On the day Emeline Augusta Stoute was born, a lightning strike in the Canadian province of Ontario ignited a forest fire that destroyed two towns, killing 233 people.
With days of her birth, the British soldier Robert Baden-Powell published the handbook that established the basis of the junior section of the Scout movement, and weeks later, the first 40-hour workweek officially began.
Stoute was 15-years-old when Governor General Sir Elliott Belgrave was born and yesterday, she was delighted to be joined by Sir Elliott at the Living Waters Community Hall, in St David’s, Christ Church for the celebration of her 100th birthday.
She was all smiles and full of joy at her birthday party, attended by family members, friends and loved ones.
Dressed in a cream suit, the bright-faced centenarian stood strongly to greet the Governor General when he arrived, and firmly shook his hand.
Though soft spoken, Stoute engaged the Governor General in a lengthy conversation about her five children – all of whom are still alive – and how she planned to celebrate the rest of her birthday.
Those gathered were thoroughly impressed with her ability to read the birthday cards delivered to her by Sir Elliott on the behalf of the Queen. She read them with ease and smiled broadly as she processed the words.
Following her meeting with the Governor General, Stoute was given a chariot ride around the community, much to her delight.
Her son David said it is what she would have done in her younger years.
He told Barbados TODAY apart from slight problems with her short-term memory, his mother was in good health and still tried to be independent.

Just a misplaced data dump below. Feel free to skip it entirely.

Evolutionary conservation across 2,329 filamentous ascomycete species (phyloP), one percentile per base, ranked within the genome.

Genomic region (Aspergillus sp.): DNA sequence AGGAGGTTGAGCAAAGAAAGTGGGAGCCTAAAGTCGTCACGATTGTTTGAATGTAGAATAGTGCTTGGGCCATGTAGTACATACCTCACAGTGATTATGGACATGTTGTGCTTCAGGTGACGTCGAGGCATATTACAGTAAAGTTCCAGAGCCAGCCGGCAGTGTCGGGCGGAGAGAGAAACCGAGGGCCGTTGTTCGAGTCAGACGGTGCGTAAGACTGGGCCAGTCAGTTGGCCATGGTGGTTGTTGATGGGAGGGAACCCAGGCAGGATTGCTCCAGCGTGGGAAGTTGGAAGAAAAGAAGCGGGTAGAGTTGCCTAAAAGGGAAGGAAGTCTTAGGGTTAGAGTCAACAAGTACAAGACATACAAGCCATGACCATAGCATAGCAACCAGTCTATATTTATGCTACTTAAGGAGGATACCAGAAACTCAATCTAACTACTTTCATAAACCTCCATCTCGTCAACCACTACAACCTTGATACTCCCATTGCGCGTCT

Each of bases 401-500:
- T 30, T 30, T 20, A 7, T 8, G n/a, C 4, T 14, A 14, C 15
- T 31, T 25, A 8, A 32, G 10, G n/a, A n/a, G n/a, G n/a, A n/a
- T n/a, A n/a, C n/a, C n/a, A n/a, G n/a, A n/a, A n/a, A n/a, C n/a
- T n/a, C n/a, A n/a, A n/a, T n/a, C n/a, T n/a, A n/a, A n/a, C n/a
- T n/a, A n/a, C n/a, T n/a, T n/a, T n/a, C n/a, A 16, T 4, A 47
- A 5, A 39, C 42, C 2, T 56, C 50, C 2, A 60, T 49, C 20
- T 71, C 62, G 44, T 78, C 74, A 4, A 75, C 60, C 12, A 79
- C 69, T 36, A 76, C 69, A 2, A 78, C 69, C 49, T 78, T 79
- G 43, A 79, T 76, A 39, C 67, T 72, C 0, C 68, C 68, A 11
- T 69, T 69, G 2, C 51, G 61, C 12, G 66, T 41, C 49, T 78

“Obviously age has taken its toll on her but besides that she is fine. She still does her crossword puzzles everyday and loves to eat,” he said.
How life has changed in the 100 years since she was born! She has lived through the invention of the hair dryer, the electric kettle, the artificial heart and the pacemaker. There’s been the birth of the Internet, the arrival of the smartphone, artificial intelligence and virtually reality.
Stoute is thankful that she has been around to see it all. Yet, amid all the changes in the world, two things in her world remained constant – her love for dancing and her passion for eating.
“Once the music plays I can still do a little something. I love to dance,” she told Barbados TODAY.
“Whatever you cook that is good I would eat some, but I really like ham,” she added with a laugh.
In her younger years, Stoute worked as a maid on plantations and as a clerk at Super Centre, now Massy Stores Ltd.
Apart from her five children- three boys and two girls – she has 16 grandchildren, 23 great-grand and 14 great great-grandchildren.